An Exceptional Case: The Supreme Court’s Recent Ministerial Exception Decision
On July 8, 2020, the Supreme Court of the United States handed down its decision in the case of Our Lady of Guadalupe School v. Morrisey-Berru.1 This case involved two former Catholic school teachers, Agnes Morrisey-Berru and Kristin Biel, each of whom taught at different Roman Catholic schools in the Los Angeles, California area. Both teachers were terminated by their respective schools and both teachers sued their respective schools for unlawful discrimination. Morrisey-Berru sued for age discrimination and Biel sued for disability discrimination.
As a defense to the teachers’ claims, both of the Catholic school employers asserted that the teachers’ claims should be dismissed by application of the so-called “ministerial exception,” a doctrine based on the Religion Clauses of the First Amendment to the U.S. Constitution. In this doctrine, churches and religious organizations are immune from employment lawsuits from employees who are “ministers” because they are free to choose their ministers. The central issue in this case was whether to the plaintiffs were “ministers” for purposes of the ministerial exception. In a 7-2 decision, the Court ruled that both employees were ministers. In doing so, the Court clarified the criteria for determining whether an employee is a “minister.”
Background: Hosanna Tabor v. EEOC
To appreciate the significance of the Our Lady decision, it is important to understand an earlier Supreme Court decision, Hosanna Tabor Evangelical Lutheran Church and School v. EEOC.2 While the ministerial exception had been applied by lower state and federal courts for several decades prior, Hosanna-Tabor was the first time the Supreme Court applied the ministerial exception.
Hosanna Tabor involved a teacher at a Lutheran school, Cheryl Perich, who, like Morrisey-Berru and Biel, was terminated and sued her former employer for unlawful discrimination. The Supreme Court unanimously decided that Perich was a minister under the ministerial exception and that her claims against the school were barred.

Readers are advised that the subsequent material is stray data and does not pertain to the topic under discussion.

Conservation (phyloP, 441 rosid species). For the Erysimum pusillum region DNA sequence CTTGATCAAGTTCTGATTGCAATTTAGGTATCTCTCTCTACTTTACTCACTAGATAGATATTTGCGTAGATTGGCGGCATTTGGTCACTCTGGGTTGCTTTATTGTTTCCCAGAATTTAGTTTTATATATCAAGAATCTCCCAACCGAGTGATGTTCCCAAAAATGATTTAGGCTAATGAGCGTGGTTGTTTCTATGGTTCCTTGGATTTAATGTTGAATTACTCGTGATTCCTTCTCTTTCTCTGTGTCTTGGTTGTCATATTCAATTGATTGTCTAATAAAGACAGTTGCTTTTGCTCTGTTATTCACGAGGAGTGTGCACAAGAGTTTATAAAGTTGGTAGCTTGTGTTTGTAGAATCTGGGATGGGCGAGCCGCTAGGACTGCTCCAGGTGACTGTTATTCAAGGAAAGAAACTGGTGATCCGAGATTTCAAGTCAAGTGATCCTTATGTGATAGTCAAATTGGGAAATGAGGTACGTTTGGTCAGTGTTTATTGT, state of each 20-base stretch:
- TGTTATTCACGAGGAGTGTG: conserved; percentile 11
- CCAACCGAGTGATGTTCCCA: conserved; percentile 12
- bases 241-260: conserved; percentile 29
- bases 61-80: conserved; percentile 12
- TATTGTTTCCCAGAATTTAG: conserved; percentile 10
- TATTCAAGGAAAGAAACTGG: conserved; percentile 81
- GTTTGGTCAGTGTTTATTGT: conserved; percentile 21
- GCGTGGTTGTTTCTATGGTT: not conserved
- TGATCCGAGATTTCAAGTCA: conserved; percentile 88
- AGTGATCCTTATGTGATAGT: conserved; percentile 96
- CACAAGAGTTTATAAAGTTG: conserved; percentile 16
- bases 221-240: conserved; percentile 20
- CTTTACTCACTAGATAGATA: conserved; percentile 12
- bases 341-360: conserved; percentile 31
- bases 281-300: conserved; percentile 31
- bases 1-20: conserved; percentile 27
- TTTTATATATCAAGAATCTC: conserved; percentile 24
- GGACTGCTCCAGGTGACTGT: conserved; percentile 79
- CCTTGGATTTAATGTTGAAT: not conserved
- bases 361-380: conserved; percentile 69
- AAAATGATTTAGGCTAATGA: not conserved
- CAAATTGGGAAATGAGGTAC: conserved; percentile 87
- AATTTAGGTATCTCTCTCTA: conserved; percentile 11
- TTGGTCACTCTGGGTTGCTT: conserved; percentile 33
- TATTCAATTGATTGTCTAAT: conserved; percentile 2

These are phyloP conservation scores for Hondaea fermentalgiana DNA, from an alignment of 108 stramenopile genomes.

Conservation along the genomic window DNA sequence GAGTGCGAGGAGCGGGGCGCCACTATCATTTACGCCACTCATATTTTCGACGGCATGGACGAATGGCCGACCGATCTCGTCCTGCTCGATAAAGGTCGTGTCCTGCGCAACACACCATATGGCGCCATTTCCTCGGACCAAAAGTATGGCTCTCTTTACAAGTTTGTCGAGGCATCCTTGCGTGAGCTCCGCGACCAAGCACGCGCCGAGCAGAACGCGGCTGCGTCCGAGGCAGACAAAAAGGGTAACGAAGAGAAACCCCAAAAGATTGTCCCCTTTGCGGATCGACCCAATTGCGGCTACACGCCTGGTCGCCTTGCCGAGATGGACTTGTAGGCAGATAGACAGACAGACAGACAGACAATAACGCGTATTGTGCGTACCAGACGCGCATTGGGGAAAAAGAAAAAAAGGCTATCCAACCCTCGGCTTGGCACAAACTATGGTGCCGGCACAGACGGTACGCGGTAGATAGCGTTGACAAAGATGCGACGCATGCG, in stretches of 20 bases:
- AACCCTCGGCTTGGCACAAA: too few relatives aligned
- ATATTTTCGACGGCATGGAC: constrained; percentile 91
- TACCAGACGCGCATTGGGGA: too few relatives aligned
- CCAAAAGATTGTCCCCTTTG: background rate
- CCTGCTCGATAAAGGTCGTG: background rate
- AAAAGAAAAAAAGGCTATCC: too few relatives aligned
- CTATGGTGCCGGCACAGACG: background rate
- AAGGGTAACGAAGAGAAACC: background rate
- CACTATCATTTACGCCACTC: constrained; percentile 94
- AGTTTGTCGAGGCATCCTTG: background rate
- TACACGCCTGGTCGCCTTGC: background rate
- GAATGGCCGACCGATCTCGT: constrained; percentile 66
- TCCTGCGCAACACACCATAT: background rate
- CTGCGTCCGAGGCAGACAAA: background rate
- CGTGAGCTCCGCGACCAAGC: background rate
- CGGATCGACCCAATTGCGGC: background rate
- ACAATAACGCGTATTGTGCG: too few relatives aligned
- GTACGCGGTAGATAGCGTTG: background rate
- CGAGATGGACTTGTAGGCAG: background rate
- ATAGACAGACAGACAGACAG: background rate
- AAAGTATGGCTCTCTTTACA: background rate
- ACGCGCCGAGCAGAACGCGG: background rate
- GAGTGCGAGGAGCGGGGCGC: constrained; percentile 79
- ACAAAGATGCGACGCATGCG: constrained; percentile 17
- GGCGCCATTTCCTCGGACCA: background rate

The Court affirmed the existence of the ministerial exception but declined “to adopt a rigid formula deciding when an employee qualifies as a minister.” Rather, in its determination that Perich was a minister, the Court analyzed its determination of her ministerial status. First, the Court pointed to the fact that the Lutheran school held Perich out as a minister. Second, the Court noted that Perich’s job title was that of “Minister of Religion.” Third, the Court said that Perich held herself out to be a minister. Fourth, the Court found that Perich’s job duties included important religious functions such as leading prayers and teaching the Lutheran faith. These four considerations led the Court to conclude that Perich was a minister.
A Narrow Exception?: The Ninth Circuit’s Interpretation of Hosanna-Tabor
When Biel and Morrissey Berru sued their respective former employers, the trial court in each case applied the ministerial exception, ruled that both teachers were ministers, and dismissed their claims. However, both teachers appealed to the U.S. Court of Appeals for the Ninth Circuit. In each case, the Ninth Circuit reversed the trial court’s decision and ruled that neither employee met the qualifications for being a “minister.”
In reaching its decision in each case, the Ninth Circuit interpreted the Supreme Court’s decision in Hosanna-Tabor to require an employer to prove additional facts supporting an employee’s ministerial status above and beyond the employee’s performance of religious duties or functions. The Ninth Circuit understood the four “considerations” that Supreme Court discussed in Hosanna-Tabor to be a four-factor test under which a court needed to make the following inquiries to determine whether an employee was a minister: (1) whether the employer held the employee out as a minister, (2) whether the employee's title reflected ministerial substance and training, (3) whether the employee held herself out as a minister, and (4) whether the employee's job duties included important religious functions.